Labs from YSI 94 :
Model of the Solar System.

Dr. Heidi Newberg
CARA Yerkes Summer Institute, August 1994

Below is both the lab for the students and a Teacher's Guide.

Our project is to create a scale model of the Solar System as it is now (the model will change as the planets move around the Sun). We will make a 10,000,000,000:1 model of the Solar System. This means that the distances in the model will be 10,000,000,000 times smaller than they are in the real Solar System. This scale was chosen so that the model can be constructed on the Yerkes grounds.

There are three steps to follow for each planet (plus the Sun):

  1. Calculate the size of the planet in our model by dividing the planet's diameter by 10,000,000,000. Then, find something about that size to use for the planet.
  2. Calculate the distance the planet is away from the Sun by dividing the Sun-planet distance by 10,000,000,000.
  3. Determine in what direction the planet is from the model Sun.
When we have determined these quantities for each planet, we will all go as a team and put stakes in the ground where the planets go (and put the planets on the stakes).

Information on units:

1000 meters = 1 kilometer
100 centimeters = 1 meter
10 millimeters = 1 centimeter
1000 millimeters = 1 meter

It is often convenient to convert measurements to different units. For example, suppose you found that the distance to a model planet was 0.005 kilometers. We have no convenient way to measure this distance, since none of our measuring devices are marked in kilometers. However, if we multiply by 1, the number should not change:

                     1000 meters
(0.005 kilometer) X -------------  =  5 meters
                     1 kilometer

Planet Statistics

Distances from the Sun to Planets

Planet  Dist(kilometers)   Dist(miles)  Dist(minutes)
Mercury	   47,500,000	    29,500,000     2.64
Venus	  109,000,000	    67,600,000     6.06
Earth	  152,000,000	    94,300,000     8.44
Mars	  221,000,000	   137,000,000    12.3
Jupiter	  810,000,000	   503,000,000    45.0
Saturn	1,450,000,000	   904,000,000    80.6
Uranus	2,940,000,000	 1,830,000,000	 163
Neptune	4,510,000,000	 2,810,000,000	 251
Pluto	4,460,000,000	 2,780,000,000	 248

Sizes of Planets

Planet  Diam(kilometers)  Diam(miles)   Fraction of Earth
Mercury       4,880            3,032         0.38
Venus        12,100            7,519         0.95
Earth        12,756            7,927         1.00
Mars          6,784            4,215         0.53
Jupiter     143,200           88,984        11.20
Saturn      120,000           74,568         9.41
Uranus       51,800           32,189         4.10
Neptune      49,500           30,759         3.90
Pluto         2,600            1,616         0.20

Size of the Sun:

1,392,000 kilometers
865,000 miles
109 times as large as the earth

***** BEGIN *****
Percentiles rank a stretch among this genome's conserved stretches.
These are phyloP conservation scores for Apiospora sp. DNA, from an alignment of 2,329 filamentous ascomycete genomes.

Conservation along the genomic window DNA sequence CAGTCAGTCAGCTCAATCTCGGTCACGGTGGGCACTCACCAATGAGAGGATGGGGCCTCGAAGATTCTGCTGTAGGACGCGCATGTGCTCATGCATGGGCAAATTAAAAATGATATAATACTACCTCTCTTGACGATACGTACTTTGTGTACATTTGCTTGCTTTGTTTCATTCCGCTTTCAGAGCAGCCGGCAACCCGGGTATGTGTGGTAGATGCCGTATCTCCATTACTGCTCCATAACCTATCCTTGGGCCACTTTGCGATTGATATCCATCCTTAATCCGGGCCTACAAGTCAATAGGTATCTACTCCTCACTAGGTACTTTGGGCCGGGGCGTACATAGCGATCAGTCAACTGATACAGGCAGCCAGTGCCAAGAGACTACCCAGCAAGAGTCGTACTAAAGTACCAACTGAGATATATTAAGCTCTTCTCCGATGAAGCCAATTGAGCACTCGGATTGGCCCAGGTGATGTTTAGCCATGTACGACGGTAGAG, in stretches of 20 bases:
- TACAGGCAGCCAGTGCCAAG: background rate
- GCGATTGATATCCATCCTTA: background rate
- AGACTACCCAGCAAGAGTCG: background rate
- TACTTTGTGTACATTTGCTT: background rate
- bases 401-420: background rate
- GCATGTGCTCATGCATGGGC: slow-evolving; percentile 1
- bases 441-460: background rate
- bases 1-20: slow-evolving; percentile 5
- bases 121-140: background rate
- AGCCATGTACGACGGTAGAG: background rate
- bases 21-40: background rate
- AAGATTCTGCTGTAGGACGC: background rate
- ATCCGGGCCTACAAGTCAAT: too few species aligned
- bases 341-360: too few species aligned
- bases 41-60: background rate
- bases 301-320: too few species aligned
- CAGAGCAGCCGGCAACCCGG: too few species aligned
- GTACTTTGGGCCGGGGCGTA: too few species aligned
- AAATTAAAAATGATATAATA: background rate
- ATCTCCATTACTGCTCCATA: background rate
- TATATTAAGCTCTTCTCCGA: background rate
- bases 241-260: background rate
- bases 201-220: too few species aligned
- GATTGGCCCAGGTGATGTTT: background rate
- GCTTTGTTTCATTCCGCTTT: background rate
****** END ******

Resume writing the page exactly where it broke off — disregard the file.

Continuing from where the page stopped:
Our Model of the Universe

Fill in this table:
Planet  Distance   Diameter    Angle
Mercury                         112
Venus                           262
Earth                           315
Mars                             52
Jupiter                         227
Saturn                          338
Uranus                          294
Neptune                         292
Pluto                           237

Teachers' Guide

The distances and angles of the planets are for August 7, 1994. By using the current date instead of the mean distance, we saved about 150 meters of walking. The whole model took about 600 meters of land, but it could be much larger depending on the current position of Pluto and the angles between Neptune, Pluto, and Uranus. To measure the distances, we practiced taking one meter steps with a 3 meter ruler. We found that in practice, most people under-estimated the distance to the outer planets with this method (by about 25%), but they got the idea. Another approach is to get an aerial map of the area you're using, and marking on the map where the planets go, and putting them there.

Even using this large tract of land, the largest planet (Jupiter) is 1.4 cm and the smallest planet (Pluto) is 0.26 mm. The students went out with their "planets" and a stake to put in the ground next to it so they could find them later (we put the planets in bottle tops next to the stakes). Here are some suggestions for planets:

Planet    Size    Object
Mercury .49 mm  pencil lead, sand
Venus   1.2 mm  poppy seed
Earth   1.3 mm  tip of a rice grain
Mars    .68 mm  pin head
Jupiter  14 mm  acorn
Saturn  12. mm  marble
Uranus  5.2 mm  popcorn
Neptune 5.0 mm  popcorn
Pluto   .26 mm  largish sugar grain
The Sun is about 14 centimeters, so it is a large softball. We used a one pint canning jar, even though it wasn't spherical.

After the students had individually put their planets out there, we walked as a group from planet to planet, starting with the inner planets. It is a good idea to stand at the Earth and look at the angular diameter of the Sun, and to look for the positions of the planets from our point of view. You will find that some of the planets are near the Sun, and cannot be observed this time of year. At each planet, the student with that planet told us the name of the planet, the distance, the size, and what object we were using for that planet in the model. They also told us what they had learned in other classes about that planet.

Important Disclaimers and Caveats: